Women and Mental Health

By Elizabeth Howell; Marjorie Bayes | Go to book overview

12
The Influence of Gender
on Diagnosis and
Psychopathology

ELIZABETH HOWELL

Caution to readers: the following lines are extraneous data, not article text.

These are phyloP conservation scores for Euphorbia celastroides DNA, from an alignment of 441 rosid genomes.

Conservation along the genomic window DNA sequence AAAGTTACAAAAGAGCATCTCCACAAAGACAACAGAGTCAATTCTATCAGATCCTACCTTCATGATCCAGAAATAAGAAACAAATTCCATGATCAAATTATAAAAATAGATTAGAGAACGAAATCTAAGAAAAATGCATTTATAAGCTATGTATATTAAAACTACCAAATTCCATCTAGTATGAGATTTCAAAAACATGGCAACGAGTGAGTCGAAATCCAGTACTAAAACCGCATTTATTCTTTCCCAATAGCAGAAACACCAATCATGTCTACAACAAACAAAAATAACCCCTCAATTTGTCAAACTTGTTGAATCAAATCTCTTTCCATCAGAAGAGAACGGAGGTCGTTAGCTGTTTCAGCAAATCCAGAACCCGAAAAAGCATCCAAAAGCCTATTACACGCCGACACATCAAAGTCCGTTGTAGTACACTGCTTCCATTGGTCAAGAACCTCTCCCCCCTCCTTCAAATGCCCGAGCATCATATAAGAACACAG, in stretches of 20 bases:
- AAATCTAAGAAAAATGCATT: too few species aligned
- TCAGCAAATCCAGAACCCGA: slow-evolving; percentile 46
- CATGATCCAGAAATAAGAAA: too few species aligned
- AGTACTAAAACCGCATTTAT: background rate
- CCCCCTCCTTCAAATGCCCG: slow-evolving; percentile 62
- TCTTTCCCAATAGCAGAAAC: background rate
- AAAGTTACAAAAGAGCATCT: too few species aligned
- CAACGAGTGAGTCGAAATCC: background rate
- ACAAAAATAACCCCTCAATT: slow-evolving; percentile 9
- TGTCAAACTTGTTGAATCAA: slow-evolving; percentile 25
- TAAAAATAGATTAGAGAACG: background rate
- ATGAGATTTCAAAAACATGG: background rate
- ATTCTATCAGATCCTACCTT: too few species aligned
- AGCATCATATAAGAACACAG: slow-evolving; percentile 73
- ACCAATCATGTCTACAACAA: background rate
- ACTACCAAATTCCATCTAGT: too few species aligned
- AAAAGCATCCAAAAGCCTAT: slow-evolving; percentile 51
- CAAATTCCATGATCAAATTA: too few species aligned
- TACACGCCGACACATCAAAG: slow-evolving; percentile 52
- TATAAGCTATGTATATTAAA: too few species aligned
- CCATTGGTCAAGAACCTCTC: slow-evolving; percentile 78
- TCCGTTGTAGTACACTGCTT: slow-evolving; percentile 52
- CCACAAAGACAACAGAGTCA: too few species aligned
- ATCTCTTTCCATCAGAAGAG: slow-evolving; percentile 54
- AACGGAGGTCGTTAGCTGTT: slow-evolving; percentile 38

The topic of Part III is diagnosis and psychopathology as they are influenced by gender. Before beginning an examination of the specific syndromes that the papers in this section address, a general discussion of the influence of gender on diagnosis and psychopathology will provide a useful backdrop. Diagnosis and psychopathology are differentiated here because diagnosis refers to our labeling practices that may or may not be meaningful or accurate, whereas psychopathology refers to the presence of an actual disorder that may or may not be specified by a diagnosis. Gender influences each of these. First, gender bias in the mental health profession is reflected in diagnostic labeling practices and in the descriptive terminology used therein, calling into question the meaningfulness of certain diagnoses. Second, gender influences psychopathology; there are differences in the numbers of men and women who develop psychiatric disorders and in the types of disorders they are more prone to develop. This chapter will examine problems with our diagnostic terminology and issues of psychopathology among men and women, including the rates of disorders and the types of disorders.

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